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  • Philosophy of Language.Alexander Miller - 1998 - Mcgill-Queen's University Press.
    Starting with Gottlob Frege's foundational theories of sense and reference, Miller provides a useful introduction to the formal logic used in all subsequent philosophy of language. He communicates a sense of active philosophical debate by confronting the views of the early theorists concerned with building systematic theories - such as Frege, Bertrand Russell, and the logical positivists - with the attacks mounted by sceptics - such as W.O. Quine, Saul Kripke, and Ludwig Wittgenstein. This leads to important excursions into related (...)
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  • The Rule-Following Paradox and its Implications for Metaphysics.Jody Azzouni - 2017 - Springer Verlag.
    This monograph presents Azzouni’s new approach to the rule-following paradox. His solution leaves intact an isolated individual’s capacity to follow rules, and it simultaneously avoids replacing the truth conditions for meaning-talk with mere assertability conditions for that talk. Kripke’s influential version of Wittgenstein’s rule-following paradox—and Wittgenstein’s views more generally—on the contrary, make rule-following practices and assertions about those practices subject to community norms without which they lose their cogency. Azzouni summarizes and develops Kripke’s original version of Wittgenstein’s rule-following paradox to (...)
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  • The Moral Problem.Michael Smith (ed.) - 1994 - Wiley.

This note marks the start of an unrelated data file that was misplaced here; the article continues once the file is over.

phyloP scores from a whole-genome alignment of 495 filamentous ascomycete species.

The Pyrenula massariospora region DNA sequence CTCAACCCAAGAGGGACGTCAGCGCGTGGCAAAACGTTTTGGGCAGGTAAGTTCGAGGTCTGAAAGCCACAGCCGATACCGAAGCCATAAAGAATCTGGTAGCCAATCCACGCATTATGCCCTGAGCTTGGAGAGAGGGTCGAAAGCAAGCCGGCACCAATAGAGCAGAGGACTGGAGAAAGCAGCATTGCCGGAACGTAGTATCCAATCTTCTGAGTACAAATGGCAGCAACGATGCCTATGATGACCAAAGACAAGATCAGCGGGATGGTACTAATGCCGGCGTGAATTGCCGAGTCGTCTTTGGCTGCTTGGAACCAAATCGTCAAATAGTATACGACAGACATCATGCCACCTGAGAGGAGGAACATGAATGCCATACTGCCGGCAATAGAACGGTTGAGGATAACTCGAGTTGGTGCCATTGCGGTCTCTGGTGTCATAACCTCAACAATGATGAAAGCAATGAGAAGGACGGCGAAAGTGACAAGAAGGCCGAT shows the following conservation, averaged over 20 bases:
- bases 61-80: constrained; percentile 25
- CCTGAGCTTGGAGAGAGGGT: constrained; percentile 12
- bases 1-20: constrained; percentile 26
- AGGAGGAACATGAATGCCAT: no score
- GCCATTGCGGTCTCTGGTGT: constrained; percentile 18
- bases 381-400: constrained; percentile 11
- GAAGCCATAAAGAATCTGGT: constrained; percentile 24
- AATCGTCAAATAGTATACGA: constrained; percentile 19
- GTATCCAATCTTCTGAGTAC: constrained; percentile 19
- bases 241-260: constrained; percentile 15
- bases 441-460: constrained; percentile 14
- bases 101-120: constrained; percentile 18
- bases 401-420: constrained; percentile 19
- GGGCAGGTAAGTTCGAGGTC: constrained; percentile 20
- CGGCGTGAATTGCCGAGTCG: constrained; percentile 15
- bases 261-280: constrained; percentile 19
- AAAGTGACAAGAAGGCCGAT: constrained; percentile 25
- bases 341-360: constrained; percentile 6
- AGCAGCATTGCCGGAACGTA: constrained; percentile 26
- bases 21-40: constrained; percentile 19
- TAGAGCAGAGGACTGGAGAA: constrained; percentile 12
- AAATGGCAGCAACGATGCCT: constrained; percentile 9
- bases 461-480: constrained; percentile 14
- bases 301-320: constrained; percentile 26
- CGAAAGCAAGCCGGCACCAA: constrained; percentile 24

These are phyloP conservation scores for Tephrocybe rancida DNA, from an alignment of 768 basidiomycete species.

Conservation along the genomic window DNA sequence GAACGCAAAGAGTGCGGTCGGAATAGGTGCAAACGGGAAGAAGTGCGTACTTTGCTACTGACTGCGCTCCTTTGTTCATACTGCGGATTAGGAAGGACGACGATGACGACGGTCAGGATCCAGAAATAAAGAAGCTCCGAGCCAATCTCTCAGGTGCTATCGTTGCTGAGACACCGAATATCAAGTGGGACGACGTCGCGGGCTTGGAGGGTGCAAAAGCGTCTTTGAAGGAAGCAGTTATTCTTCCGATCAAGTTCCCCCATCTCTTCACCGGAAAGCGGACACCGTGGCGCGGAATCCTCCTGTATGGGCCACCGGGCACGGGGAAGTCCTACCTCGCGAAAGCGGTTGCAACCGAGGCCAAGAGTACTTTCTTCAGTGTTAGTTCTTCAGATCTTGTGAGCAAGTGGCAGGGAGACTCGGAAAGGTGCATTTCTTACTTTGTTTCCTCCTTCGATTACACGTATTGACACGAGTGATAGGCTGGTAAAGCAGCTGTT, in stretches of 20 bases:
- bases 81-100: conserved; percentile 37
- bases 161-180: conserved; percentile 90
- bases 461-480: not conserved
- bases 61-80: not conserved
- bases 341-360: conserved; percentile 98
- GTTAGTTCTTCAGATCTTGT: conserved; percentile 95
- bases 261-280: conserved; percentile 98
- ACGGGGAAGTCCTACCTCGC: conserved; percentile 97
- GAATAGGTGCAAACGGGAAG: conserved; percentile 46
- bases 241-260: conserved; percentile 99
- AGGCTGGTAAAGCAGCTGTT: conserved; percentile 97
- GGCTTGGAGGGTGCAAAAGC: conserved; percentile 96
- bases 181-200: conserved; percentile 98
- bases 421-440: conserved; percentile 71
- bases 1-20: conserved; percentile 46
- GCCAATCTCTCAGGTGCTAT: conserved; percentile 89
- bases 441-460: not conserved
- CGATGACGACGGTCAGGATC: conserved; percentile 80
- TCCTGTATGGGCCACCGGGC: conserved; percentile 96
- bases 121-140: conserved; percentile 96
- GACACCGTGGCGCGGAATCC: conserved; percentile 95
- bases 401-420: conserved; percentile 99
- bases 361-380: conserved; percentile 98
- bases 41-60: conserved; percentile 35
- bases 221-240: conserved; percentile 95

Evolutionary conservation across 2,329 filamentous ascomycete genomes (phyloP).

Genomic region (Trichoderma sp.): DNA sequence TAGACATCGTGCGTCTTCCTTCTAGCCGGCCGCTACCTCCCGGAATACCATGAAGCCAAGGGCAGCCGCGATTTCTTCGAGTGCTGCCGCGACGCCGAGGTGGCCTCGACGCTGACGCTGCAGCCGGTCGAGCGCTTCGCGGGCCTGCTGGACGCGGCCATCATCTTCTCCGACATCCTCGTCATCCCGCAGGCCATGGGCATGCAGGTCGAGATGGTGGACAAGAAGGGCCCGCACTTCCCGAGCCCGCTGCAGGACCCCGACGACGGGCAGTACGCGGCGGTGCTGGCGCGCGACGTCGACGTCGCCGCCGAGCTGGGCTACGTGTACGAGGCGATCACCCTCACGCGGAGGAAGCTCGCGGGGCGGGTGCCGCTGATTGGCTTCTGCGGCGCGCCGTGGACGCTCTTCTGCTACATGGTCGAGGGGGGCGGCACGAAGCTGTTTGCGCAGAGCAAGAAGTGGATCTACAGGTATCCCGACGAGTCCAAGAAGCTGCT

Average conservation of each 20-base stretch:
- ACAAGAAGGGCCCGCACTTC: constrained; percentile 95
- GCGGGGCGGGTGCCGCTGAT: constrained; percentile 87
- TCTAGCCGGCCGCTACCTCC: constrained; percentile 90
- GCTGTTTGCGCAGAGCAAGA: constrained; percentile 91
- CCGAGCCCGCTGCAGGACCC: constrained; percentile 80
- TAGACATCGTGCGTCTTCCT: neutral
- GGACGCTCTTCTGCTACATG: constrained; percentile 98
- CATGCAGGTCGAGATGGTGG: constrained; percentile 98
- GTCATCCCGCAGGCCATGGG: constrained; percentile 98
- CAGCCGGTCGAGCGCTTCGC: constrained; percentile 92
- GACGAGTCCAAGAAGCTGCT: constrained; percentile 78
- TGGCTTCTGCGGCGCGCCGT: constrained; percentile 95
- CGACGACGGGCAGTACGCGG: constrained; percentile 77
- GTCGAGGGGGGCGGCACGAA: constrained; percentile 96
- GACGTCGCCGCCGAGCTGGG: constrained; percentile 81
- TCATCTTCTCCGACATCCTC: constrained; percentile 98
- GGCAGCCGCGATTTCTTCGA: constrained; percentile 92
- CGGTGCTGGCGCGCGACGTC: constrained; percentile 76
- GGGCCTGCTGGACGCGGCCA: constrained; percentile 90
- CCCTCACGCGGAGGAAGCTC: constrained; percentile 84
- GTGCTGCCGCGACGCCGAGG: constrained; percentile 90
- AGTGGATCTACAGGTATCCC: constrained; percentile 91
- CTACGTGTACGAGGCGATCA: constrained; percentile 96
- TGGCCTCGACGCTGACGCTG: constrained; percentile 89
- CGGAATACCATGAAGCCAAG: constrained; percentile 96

Chapter 5 contains a classic response to Williams. Smith does not disagree concerning the existence of external reasons, but about deliberation’s power to move us from our starting positions, and about the likely degree of convergence in deliberators’ conclusions about their own reasons.
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  • Dispositions.Stephen Mumford - 1994 - Cogito 8 (2):141-146.
    Mumford puts forward a new theory of dispositions, showing how central their role in metaphysics and philosophy of science is. Much of our understanding of the physical and psychological world is expressed in terms of dispositional properties--from the spin of a sub-atomic particle to the solubility of sugar. Mumford discusses what it means to say that something has a property of this kind and how dispositions can possibly be real things in the world.
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  • Meaning, Expression and Thought.Wayne A. Davis - 2002 - Cambridge University Press.
    This philosophical treatise on the foundations of semantics is a systematic effort to clarify, deepen and defend the classical doctrine that words are conventional signs of mental states, principally thoughts and ideas, and that meaning consists in their expression. This expression theory of meaning is developed by carrying out the Gricean programme, explaining what it is for words to have meaning in terms of speaker meaning, and what it is for a speaker to mean something in terms of intention. But (...)
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  • Philosophy of Language.Alex Miller - 1998 - Routledge.
    This engaging and accessible introduction to the philosophy of language provides an important guide to one of the liveliest and most challenging areas of study in philosophy. Interweaving the historical development of the subject with a thematic overview of the different approaches to meaning, the book provides students with the tools necessary to understand contemporary analytical philosophy.
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  • The Philosophy of Philosophy.Timothy Williamson - 2007 - Wiley-Blackwell.